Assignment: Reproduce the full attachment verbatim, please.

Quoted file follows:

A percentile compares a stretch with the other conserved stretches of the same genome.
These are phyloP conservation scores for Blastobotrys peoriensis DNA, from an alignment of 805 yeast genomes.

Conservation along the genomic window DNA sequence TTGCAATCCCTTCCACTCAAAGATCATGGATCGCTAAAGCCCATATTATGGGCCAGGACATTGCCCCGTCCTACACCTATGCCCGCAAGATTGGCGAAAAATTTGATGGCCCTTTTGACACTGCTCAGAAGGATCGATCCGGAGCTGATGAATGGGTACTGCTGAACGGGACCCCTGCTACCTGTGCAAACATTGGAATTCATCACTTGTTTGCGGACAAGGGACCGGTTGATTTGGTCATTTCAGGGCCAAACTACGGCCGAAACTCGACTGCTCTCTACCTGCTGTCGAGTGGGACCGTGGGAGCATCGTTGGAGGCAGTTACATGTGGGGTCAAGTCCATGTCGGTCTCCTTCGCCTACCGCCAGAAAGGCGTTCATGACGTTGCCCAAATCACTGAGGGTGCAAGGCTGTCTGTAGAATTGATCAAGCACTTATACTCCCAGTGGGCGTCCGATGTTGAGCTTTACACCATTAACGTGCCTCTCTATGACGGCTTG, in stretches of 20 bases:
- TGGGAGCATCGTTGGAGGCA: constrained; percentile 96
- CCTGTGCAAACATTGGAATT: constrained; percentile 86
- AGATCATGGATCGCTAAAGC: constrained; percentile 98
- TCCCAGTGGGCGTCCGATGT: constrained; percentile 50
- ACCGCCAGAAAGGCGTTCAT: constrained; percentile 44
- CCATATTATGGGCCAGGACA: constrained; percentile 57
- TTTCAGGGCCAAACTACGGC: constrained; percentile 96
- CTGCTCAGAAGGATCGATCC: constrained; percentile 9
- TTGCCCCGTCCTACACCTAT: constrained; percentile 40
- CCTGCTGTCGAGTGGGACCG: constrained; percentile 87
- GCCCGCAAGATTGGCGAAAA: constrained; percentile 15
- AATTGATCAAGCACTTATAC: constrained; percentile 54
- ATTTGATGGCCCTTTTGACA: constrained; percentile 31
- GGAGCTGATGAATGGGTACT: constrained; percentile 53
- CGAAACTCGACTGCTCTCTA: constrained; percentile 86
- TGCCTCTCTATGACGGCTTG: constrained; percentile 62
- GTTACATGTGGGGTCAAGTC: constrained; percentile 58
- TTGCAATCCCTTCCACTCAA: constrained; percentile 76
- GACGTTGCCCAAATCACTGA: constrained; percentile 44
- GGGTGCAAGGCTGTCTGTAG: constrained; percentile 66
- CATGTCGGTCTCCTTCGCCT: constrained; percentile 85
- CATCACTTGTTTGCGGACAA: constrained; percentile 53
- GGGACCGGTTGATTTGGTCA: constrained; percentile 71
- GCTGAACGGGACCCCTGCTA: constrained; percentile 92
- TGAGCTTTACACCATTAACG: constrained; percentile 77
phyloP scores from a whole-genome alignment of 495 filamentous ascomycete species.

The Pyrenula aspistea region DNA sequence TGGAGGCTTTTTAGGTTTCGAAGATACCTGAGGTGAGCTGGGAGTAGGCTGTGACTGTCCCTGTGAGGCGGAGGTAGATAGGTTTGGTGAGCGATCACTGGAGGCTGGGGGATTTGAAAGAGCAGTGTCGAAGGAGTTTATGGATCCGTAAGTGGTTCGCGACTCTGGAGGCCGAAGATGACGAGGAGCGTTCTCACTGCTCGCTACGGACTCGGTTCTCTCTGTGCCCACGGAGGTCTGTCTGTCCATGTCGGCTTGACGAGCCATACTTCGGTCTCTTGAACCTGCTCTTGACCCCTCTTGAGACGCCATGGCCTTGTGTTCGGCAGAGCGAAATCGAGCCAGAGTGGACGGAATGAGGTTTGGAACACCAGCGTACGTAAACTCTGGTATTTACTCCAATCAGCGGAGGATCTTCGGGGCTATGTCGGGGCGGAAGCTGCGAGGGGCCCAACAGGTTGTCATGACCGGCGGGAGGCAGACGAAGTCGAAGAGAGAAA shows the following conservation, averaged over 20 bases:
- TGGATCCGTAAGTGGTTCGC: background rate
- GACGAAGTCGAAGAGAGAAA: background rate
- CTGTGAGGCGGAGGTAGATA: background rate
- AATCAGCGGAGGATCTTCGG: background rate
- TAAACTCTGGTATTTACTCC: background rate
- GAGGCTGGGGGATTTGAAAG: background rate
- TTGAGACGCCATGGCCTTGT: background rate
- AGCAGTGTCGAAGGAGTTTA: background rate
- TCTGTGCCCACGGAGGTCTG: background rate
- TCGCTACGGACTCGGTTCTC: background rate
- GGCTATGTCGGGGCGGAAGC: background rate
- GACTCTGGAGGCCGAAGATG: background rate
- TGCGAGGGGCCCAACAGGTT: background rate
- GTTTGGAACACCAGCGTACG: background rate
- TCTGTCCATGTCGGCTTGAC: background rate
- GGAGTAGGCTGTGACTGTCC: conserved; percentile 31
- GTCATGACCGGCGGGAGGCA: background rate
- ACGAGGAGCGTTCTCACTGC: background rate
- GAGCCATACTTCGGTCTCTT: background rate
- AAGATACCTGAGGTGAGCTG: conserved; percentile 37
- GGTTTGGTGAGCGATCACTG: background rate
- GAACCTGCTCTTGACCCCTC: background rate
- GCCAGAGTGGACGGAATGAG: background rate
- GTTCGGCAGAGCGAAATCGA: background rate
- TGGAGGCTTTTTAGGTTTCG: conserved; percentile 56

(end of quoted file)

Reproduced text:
A percentile compares a stretch with the other conserved stretches of the same genome.
These are phyloP conservation scores for Blastobotrys peoriensis DNA, from an alignment of 805 yeast genomes.

Conservation along the genomic window DNA sequence TTGCAATCCCTTCCACTCAAAGATCATGGATCGCTAAAGCCCATATTATGGGCCAGGACATTGCCCCGTCCTACACCTATGCCCGCAAGATTGGCGAAAAATTTGATGGCCCTTTTGACACTGCTCAGAAGGATCGATCCGGAGCTGATGAATGGGTACTGCTGAACGGGACCCCTGCTACCTGTGCAAACATTGGAATTCATCACTTGTTTGCGGACAAGGGACCGGTTGATTTGGTCATTTCAGGGCCAAACTACGGCCGAAACTCGACTGCTCTCTACCTGCTGTCGAGTGGGACCGTGGGAGCATCGTTGGAGGCAGTTACATGTGGGGTCAAGTCCATGTCGGTCTCCTTCGCCTACCGCCAGAAAGGCGTTCATGACGTTGCCCAAATCACTGAGGGTGCAAGGCTGTCTGTAGAATTGATCAAGCACTTATACTCCCAGTGGGCGTCCGATGTTGAGCTTTACACCATTAACGTGCCTCTCTATGACGGCTTG, in stretches of 20 bases:
- TGGGAGCATCGTTGGAGGCA: constrained; percentile 96
- CCTGTGCAAACATTGGAATT: constrained; percentile 86
- AGATCATGGATCGCTAAAGC: constrained; percentile 98
- TCCCAGTGGGCGTCCGATGT: constrained; percentile 50
- ACCGCCAGAAAGGCGTTCAT: constrained; percentile 44
- CCATATTATGGGCCAGGACA: constrained; percentile 57
- TTTCAGGGCCAAACTACGGC: constrained; percentile 96
- CTGCTCAGAAGGATCGATCC: constrained; percentile 9
- TTGCCCCGTCCTACACCTAT: constrained; percentile 40
- CCTGCTGTCGAGTGGGACCG: constrained; percentile 87
- GCCCGCAAGATTGGCGAAAA: constrained; percentile 15
- AATTGATCAAGCACTTATAC: constrained; percentile 54
- ATTTGATGGCCCTTTTGACA: constrained; percentile 31
- GGAGCTGATGAATGGGTACT: constrained; percentile 53
- CGAAACTCGACTGCTCTCTA: constrained; percentile 86
- TGCCTCTCTATGACGGCTTG: constrained; percentile 62
- GTTACATGTGGGGTCAAGTC: constrained; percentile 58
- TTGCAATCCCTTCCACTCAA: constrained; percentile 76
- GACGTTGCCCAAATCACTGA: constrained; percentile 44
- GGGTGCAAGGCTGTCTGTAG: constrained; percentile 66
- CATGTCGGTCTCCTTCGCCT: constrained; percentile 85
- CATCACTTGTTTGCGGACAA: constrained; percentile 53
- GGGACCGGTTGATTTGGTCA: constrained; percentile 71
- GCTGAACGGGACCCCTGCTA: constrained; percentile 92
- TGAGCTTTACACCATTAACG: constrained; percentile 77
phyloP scores from a whole-genome alignment of 495 filamentous ascomycete species.

The Pyrenula aspistea region DNA sequence TGGAGGCTTTTTAGGTTTCGAAGATACCTGAGGTGAGCTGGGAGTAGGCTGTGACTGTCCCTGTGAGGCGGAGGTAGATAGGTTTGGTGAGCGATCACTGGAGGCTGGGGGATTTGAAAGAGCAGTGTCGAAGGAGTTTATGGATCCGTAAGTGGTTCGCGACTCTGGAGGCCGAAGATGACGAGGAGCGTTCTCACTGCTCGCTACGGACTCGGTTCTCTCTGTGCCCACGGAGGTCTGTCTGTCCATGTCGGCTTGACGAGCCATACTTCGGTCTCTTGAACCTGCTCTTGACCCCTCTTGAGACGCCATGGCCTTGTGTTCGGCAGAGCGAAATCGAGCCAGAGTGGACGGAATGAGGTTTGGAACACCAGCGTACGTAAACTCTGGTATTTACTCCAATCAGCGGAGGATCTTCGGGGCTATGTCGGGGCGGAAGCTGCGAGGGGCCCAACAGGTTGTCATGACCGGCGGGAGGCAGACGAAGTCGAAGAGAGAAA shows the following conservation, averaged over 20 bases:
- TGGATCCGTAAGTGGTTCGC: background rate
- GACGAAGTCGAAGAGAGAAA: background rate
- CTGTGAGGCGGAGGTAGATA: background rate
- AATCAGCGGAGGATCTTCGG: background rate
- TAAACTCTGGTATTTACTCC: background rate
- GAGGCTGGGGGATTTGAAAG: background rate
- TTGAGACGCCATGGCCTTGT: background rate
- AGCAGTGTCGAAGGAGTTTA: background rate
- TCTGTGCCCACGGAGGTCTG: background rate
- TCGCTACGGACTCGGTTCTC: background rate
- GGCTATGTCGGGGCGGAAGC: background rate
- GACTCTGGAGGCCGAAGATG: background rate
- TGCGAGGGGCCCAACAGGTT: background rate
- GTTTGGAACACCAGCGTACG: background rate
- TCTGTCCATGTCGGCTTGAC: background rate
- GGAGTAGGCTGTGACTGTCC: conserved; percentile 31
- GTCATGACCGGCGGGAGGCA: background rate
- ACGAGGAGCGTTCTCACTGC: background rate
- GAGCCATACTTCGGTCTCTT: background rate
- AAGATACCTGAGGTGAGCTG: conserved; percentile 37
- GGTTTGGTGAGCGATCACTG: background rate
- GAACCTGCTCTTGACCCCTC: background rate
- GCCAGAGTGGACGGAATGAG: background rate
- GTTCGGCAGAGCGAAATCGA: background rate
- TGGAGGCTTTTTAGGTTTCG: conserved; percentile 56